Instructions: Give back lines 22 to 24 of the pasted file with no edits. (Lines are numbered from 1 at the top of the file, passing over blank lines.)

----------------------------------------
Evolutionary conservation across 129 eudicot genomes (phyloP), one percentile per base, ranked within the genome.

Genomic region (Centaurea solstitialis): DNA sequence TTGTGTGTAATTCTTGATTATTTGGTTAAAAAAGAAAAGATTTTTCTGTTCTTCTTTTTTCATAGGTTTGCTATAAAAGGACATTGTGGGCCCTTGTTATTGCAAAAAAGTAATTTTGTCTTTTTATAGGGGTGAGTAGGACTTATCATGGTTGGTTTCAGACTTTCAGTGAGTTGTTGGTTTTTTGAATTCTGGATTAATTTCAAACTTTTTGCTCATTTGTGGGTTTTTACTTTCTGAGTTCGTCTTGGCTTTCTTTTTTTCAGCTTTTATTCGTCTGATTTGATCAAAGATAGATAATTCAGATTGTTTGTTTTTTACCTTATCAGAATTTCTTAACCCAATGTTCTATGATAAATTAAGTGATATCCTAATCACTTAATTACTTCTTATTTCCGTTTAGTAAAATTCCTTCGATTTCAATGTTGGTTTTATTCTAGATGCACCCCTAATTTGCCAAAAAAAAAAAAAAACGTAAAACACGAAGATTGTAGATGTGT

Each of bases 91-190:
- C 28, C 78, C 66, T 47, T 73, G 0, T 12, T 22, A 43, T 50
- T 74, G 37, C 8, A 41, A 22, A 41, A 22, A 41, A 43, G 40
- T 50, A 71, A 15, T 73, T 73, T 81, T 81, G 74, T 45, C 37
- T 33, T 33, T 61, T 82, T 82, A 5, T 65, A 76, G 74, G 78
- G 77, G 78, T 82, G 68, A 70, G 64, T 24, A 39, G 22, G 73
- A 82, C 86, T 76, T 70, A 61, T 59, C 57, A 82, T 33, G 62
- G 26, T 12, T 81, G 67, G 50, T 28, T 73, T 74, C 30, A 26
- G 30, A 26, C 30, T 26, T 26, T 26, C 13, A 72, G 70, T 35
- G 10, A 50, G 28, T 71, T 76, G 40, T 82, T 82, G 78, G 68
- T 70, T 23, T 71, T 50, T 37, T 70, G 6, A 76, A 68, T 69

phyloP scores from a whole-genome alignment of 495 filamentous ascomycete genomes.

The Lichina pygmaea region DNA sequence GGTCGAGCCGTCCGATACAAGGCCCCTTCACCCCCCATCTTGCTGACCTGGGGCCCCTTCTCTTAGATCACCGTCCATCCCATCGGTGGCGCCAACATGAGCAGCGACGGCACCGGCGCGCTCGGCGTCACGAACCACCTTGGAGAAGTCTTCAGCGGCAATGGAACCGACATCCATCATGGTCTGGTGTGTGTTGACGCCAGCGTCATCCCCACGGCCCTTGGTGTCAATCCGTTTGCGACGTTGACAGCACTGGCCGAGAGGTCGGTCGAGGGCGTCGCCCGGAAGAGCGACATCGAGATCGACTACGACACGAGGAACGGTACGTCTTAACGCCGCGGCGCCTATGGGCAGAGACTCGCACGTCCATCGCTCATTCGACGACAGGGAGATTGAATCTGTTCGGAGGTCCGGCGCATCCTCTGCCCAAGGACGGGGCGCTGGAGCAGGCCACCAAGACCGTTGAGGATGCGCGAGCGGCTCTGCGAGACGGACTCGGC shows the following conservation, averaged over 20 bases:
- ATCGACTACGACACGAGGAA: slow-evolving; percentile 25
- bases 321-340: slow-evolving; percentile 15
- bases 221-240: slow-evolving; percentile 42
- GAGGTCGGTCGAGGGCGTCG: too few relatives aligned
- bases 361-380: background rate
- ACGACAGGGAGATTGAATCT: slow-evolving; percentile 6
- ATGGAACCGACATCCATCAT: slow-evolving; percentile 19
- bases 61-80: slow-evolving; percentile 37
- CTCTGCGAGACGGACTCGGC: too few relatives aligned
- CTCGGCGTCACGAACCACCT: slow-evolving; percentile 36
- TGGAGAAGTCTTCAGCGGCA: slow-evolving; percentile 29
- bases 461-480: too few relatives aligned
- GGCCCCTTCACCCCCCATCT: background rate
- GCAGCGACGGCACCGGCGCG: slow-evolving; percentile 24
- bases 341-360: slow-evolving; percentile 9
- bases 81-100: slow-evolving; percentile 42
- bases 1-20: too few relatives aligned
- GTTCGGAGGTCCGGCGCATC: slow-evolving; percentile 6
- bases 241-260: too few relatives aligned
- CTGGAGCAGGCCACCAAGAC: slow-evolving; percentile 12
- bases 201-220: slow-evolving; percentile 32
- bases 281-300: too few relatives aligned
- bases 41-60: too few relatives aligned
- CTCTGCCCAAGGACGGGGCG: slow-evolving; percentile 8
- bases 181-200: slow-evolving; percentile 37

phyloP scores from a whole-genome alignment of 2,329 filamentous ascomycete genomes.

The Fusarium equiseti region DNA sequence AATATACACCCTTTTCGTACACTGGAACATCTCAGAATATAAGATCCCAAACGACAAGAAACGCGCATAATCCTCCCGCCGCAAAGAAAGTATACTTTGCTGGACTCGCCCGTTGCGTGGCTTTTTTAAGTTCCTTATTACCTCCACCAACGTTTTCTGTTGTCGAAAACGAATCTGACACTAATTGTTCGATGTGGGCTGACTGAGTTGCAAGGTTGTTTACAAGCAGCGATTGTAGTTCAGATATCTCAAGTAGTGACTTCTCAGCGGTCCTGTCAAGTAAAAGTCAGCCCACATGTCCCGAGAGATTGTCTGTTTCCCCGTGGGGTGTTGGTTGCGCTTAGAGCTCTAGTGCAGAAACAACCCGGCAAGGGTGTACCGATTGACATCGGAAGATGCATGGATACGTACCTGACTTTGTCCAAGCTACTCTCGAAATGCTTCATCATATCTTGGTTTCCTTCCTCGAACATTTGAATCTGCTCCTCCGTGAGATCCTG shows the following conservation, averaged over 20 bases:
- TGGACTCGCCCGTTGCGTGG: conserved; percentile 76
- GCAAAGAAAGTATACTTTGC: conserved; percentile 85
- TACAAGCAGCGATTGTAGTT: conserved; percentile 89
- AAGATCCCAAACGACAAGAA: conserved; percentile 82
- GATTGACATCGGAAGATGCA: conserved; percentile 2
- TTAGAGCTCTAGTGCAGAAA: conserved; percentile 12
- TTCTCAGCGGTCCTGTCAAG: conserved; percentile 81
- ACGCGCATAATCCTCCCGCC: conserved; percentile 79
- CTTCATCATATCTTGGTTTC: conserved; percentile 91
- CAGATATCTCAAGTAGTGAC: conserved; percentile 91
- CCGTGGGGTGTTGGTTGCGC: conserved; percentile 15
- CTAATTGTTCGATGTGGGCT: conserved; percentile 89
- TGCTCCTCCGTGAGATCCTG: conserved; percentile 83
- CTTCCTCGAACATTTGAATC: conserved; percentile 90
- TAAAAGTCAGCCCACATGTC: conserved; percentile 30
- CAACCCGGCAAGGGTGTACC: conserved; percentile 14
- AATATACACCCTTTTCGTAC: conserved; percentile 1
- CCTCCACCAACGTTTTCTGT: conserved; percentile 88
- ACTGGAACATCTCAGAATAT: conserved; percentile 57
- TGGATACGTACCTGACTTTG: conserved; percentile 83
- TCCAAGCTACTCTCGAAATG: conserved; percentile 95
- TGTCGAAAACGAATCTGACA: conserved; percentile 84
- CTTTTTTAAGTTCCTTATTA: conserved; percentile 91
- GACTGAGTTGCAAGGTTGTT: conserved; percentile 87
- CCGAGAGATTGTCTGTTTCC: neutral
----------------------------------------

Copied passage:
- ATGGAACCGACATCCATCAT: slow-evolving; percentile 19
- bases 61-80: slow-evolving; percentile 37
- CTCTGCGAGACGGACTCGGC: too few relatives aligned